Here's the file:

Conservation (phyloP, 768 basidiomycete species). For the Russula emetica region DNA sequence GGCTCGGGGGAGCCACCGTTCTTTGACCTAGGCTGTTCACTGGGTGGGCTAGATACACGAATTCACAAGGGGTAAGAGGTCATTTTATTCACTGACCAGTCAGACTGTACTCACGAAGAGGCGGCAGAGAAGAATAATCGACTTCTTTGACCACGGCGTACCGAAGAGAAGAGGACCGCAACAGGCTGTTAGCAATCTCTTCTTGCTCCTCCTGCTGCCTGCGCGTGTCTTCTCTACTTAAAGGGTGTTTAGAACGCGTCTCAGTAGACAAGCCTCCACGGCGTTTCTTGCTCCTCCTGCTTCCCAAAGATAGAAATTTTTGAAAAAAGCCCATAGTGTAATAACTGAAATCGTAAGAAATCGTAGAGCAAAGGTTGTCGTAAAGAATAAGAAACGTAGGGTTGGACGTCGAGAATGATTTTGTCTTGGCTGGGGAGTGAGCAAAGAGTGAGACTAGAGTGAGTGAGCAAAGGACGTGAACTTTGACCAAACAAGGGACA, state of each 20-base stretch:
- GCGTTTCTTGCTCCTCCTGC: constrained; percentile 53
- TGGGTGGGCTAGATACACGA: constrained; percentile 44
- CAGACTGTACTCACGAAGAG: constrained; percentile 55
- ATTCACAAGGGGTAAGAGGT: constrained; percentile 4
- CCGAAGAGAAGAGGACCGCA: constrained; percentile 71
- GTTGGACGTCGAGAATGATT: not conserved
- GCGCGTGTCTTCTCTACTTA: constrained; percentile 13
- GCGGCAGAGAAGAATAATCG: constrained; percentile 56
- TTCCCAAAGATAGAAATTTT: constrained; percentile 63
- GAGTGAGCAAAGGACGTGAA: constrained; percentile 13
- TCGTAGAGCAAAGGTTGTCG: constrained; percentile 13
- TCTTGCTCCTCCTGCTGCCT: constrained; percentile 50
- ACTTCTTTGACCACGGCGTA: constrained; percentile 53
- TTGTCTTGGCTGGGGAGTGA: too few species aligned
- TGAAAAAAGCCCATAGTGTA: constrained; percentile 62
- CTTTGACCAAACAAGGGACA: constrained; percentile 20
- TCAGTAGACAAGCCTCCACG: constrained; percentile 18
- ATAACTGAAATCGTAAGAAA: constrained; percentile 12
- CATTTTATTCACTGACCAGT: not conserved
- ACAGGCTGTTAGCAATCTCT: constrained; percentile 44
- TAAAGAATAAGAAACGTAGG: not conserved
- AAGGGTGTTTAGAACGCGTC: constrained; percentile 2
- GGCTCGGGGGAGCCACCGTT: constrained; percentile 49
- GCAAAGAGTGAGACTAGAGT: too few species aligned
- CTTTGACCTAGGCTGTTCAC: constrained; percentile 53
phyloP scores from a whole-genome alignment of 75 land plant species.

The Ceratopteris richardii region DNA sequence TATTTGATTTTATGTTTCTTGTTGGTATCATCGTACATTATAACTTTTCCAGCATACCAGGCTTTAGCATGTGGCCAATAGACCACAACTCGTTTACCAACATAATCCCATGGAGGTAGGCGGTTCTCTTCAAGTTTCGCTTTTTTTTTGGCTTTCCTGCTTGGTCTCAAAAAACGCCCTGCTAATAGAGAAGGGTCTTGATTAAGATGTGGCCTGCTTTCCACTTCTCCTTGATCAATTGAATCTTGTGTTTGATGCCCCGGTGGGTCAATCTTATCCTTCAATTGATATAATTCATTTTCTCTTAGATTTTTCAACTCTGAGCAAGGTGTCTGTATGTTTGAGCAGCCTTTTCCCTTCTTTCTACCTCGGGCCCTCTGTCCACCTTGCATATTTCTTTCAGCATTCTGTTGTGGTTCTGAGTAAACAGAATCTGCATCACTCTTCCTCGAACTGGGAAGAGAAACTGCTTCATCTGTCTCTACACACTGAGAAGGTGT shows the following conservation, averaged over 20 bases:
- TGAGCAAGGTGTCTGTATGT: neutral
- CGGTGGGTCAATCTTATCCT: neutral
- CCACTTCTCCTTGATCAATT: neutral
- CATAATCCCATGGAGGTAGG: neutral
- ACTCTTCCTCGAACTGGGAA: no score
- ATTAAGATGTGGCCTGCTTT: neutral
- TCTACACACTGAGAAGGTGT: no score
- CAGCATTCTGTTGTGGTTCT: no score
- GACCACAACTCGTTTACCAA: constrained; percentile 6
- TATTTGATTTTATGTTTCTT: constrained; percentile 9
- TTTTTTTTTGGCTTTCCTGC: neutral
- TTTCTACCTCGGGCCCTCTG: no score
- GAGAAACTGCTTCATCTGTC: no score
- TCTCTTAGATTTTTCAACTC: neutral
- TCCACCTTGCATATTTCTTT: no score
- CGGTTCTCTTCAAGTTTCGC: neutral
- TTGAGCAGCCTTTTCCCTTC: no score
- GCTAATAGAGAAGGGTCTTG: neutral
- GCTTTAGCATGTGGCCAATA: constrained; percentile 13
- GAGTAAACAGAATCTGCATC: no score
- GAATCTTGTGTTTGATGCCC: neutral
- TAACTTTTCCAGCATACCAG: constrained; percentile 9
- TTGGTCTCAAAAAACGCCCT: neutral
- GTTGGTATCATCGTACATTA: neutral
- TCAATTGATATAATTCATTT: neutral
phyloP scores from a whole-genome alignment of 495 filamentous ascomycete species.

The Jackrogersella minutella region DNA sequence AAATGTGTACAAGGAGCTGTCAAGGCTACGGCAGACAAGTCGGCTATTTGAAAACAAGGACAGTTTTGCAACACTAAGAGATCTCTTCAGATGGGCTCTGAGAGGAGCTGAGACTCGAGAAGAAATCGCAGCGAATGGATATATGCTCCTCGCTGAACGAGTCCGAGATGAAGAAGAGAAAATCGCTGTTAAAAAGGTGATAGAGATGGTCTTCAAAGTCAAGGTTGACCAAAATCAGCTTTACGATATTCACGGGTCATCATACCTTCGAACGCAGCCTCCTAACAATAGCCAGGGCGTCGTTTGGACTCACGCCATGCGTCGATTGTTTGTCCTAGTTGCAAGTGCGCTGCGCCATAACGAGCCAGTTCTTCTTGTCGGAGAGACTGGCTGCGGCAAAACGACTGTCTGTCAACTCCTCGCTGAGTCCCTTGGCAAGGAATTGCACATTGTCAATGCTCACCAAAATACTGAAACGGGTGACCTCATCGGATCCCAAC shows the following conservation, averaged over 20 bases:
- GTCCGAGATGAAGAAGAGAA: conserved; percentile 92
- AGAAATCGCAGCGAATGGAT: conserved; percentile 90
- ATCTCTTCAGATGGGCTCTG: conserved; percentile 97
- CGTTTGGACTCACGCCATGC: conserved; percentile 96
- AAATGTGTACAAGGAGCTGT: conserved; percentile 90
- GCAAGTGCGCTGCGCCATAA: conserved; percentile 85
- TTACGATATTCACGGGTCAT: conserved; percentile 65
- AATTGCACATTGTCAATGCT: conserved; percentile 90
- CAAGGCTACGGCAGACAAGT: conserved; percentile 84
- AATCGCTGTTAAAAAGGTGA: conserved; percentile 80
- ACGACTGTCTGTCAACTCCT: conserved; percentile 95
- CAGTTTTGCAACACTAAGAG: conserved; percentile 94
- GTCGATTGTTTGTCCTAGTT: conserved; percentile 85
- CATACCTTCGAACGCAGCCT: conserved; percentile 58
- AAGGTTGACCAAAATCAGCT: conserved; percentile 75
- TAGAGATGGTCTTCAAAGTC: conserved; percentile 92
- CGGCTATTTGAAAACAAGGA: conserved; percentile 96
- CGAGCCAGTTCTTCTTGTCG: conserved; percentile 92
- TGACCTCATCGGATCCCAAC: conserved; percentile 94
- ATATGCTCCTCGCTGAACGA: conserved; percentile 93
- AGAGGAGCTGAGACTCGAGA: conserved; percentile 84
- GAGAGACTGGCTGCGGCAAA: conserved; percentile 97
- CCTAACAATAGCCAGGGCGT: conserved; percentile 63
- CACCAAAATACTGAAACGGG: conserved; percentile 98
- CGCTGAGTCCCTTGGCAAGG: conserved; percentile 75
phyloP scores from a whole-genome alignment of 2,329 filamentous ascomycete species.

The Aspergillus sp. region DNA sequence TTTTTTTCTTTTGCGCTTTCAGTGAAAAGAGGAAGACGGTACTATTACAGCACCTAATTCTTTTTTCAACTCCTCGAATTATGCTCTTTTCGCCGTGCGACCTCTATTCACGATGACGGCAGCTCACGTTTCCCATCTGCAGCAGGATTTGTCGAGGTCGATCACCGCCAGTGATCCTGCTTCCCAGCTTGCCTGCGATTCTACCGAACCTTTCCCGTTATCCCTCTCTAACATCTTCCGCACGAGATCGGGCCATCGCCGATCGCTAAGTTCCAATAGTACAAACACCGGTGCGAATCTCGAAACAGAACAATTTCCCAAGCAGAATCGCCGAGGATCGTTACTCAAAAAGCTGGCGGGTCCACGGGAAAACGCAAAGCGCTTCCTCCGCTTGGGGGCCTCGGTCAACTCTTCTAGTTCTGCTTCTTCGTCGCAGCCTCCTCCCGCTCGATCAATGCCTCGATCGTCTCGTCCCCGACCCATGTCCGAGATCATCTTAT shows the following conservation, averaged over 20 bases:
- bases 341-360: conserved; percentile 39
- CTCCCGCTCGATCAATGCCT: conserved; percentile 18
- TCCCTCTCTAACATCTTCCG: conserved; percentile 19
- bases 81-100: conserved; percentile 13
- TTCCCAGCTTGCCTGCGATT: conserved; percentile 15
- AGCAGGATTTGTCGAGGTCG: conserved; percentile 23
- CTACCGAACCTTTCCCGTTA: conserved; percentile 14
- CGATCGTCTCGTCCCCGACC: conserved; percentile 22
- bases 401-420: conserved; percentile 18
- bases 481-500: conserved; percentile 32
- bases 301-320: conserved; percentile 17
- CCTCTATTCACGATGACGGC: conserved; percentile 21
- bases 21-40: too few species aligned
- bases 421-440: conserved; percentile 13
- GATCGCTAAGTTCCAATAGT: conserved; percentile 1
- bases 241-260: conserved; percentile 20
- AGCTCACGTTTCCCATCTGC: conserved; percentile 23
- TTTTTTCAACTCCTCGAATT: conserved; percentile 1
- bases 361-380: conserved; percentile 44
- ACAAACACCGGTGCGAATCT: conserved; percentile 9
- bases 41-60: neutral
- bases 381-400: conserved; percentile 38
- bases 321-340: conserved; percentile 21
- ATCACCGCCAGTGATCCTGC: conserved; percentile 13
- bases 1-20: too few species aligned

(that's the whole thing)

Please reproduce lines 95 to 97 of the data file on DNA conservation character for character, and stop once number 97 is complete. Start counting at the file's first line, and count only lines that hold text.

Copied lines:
- bases 21-40: too few species aligned
- bases 421-440: conserved; percentile 13
- GATCGCTAAGTTCCAATAGT: conserved; percentile 1